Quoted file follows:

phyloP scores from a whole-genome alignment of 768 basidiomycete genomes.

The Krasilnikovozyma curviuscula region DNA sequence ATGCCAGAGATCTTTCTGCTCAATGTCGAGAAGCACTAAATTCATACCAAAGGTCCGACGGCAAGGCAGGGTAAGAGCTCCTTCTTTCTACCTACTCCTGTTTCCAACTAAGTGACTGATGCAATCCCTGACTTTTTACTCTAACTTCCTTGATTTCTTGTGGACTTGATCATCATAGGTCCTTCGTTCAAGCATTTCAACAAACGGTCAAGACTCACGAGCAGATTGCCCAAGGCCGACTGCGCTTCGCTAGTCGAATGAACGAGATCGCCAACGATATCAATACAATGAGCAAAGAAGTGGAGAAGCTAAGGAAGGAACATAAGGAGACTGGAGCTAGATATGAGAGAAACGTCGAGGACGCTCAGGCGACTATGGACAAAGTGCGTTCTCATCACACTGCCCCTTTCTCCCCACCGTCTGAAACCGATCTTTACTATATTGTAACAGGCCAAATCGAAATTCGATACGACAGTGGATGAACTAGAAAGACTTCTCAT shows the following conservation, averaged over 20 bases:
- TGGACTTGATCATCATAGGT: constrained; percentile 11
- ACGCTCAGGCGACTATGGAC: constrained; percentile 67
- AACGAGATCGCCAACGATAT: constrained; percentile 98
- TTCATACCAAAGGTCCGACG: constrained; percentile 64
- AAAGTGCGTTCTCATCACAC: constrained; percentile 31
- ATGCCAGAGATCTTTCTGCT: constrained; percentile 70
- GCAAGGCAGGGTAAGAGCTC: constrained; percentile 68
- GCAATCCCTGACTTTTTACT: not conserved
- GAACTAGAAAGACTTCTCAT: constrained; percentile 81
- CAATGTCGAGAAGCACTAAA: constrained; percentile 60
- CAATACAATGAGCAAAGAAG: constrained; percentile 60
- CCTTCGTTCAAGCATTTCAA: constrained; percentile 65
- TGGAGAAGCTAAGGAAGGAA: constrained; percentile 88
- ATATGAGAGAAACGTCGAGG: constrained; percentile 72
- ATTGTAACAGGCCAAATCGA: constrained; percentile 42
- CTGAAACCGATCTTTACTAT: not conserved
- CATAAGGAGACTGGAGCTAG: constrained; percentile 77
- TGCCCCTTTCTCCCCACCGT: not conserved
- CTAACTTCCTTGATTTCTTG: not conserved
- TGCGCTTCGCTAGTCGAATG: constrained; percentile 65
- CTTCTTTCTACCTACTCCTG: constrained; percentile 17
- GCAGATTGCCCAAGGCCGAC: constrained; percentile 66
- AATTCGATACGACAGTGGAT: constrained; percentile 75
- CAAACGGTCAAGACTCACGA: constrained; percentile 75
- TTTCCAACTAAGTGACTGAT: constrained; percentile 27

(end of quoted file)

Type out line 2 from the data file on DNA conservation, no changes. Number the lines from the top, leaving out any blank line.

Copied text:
The Krasilnikovozyma curviuscula region DNA sequence ATGCCAGAGATCTTTCTGCTCAATGTCGAGAAGCACTAAATTCATACCAAAGGTCCGACGGCAAGGCAGGGTAAGAGCTCCTTCTTTCTACCTACTCCTGTTTCCAACTAAGTGACTGATGCAATCCCTGACTTTTTACTCTAACTTCCTTGATTTCTTGTGGACTTGATCATCATAGGTCCTTCGTTCAAGCATTTCAACAAACGGTCAAGACTCACGAGCAGATTGCCCAAGGCCGACTGCGCTTCGCTAGTCGAATGAACGAGATCGCCAACGATATCAATACAATGAGCAAAGAAGTGGAGAAGCTAAGGAAGGAACATAAGGAGACTGGAGCTAGATATGAGAGAAACGTCGAGGACGCTCAGGCGACTATGGACAAAGTGCGTTCTCATCACACTGCCCCTTTCTCCCCACCGTCTGAAACCGATCTTTACTATATTGTAACAGGCCAAATCGAAATTCGATACGACAGTGGATGAACTAGAAAGACTTCTCAT shows the following conservation, averaged over 20 bases: